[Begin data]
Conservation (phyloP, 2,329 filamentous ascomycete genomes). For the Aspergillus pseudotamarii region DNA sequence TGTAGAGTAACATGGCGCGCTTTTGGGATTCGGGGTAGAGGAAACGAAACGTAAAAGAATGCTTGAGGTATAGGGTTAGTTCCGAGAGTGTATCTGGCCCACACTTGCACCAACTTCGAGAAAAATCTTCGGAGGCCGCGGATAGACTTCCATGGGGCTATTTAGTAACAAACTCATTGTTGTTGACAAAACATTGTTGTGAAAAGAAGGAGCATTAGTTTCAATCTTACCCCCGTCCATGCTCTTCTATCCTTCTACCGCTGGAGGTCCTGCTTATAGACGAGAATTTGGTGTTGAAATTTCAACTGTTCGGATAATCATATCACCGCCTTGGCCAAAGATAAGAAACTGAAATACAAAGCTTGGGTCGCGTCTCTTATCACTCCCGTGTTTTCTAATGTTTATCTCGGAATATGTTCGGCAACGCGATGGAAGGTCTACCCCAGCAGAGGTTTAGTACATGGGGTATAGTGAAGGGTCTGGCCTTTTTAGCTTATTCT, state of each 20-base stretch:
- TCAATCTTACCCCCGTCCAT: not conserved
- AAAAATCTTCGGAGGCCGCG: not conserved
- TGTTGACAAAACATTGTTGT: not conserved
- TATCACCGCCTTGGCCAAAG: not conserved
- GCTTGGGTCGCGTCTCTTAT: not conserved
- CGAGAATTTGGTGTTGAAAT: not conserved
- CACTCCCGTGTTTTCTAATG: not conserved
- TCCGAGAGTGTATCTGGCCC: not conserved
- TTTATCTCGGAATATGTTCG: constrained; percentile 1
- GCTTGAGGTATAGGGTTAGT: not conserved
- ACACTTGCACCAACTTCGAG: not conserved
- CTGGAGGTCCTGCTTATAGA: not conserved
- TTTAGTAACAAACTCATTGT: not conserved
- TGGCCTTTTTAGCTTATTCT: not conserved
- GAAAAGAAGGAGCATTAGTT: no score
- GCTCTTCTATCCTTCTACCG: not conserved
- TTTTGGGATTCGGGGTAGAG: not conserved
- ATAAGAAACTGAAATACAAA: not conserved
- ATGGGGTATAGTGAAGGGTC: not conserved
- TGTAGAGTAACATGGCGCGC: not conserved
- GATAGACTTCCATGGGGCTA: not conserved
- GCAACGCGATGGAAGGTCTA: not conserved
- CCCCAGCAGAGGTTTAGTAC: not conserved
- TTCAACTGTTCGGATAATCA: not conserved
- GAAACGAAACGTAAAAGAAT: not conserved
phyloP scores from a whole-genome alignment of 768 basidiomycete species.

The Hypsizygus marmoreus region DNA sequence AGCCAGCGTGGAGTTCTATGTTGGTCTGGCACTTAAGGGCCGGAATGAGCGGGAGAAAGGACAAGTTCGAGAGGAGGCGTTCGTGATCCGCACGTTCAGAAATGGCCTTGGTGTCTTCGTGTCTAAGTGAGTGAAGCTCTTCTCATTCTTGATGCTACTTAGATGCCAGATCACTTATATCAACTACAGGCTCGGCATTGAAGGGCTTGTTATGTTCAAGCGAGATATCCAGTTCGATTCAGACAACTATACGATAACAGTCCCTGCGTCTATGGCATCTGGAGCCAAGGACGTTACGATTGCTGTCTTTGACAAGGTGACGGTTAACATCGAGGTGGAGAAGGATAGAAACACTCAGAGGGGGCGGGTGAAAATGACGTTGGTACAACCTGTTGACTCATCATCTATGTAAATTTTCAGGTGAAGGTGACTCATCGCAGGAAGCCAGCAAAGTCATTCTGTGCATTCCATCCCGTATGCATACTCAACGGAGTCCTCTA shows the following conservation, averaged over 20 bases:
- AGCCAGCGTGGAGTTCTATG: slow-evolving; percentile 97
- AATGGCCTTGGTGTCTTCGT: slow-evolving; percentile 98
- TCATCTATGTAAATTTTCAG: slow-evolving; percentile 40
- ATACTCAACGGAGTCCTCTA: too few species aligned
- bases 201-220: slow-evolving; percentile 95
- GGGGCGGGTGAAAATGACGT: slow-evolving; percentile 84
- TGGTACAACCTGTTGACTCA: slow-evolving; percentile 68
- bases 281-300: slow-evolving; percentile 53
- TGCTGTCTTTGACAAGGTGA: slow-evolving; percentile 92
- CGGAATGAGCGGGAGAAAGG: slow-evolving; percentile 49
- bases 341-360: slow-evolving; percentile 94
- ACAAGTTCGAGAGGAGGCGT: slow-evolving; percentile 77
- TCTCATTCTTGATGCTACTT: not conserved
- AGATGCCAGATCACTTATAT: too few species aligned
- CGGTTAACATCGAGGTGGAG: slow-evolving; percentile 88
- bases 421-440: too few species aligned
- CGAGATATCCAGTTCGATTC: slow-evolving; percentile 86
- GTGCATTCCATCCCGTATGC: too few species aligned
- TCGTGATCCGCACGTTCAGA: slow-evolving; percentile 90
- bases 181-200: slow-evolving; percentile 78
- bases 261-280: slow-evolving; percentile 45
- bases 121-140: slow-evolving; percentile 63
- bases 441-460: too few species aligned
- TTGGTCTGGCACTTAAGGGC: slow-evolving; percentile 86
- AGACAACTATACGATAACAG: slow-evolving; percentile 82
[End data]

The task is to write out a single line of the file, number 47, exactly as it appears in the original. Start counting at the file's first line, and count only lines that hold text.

- TCGTGATCCGCACGTTCAGA: slow-evolving; percentile 90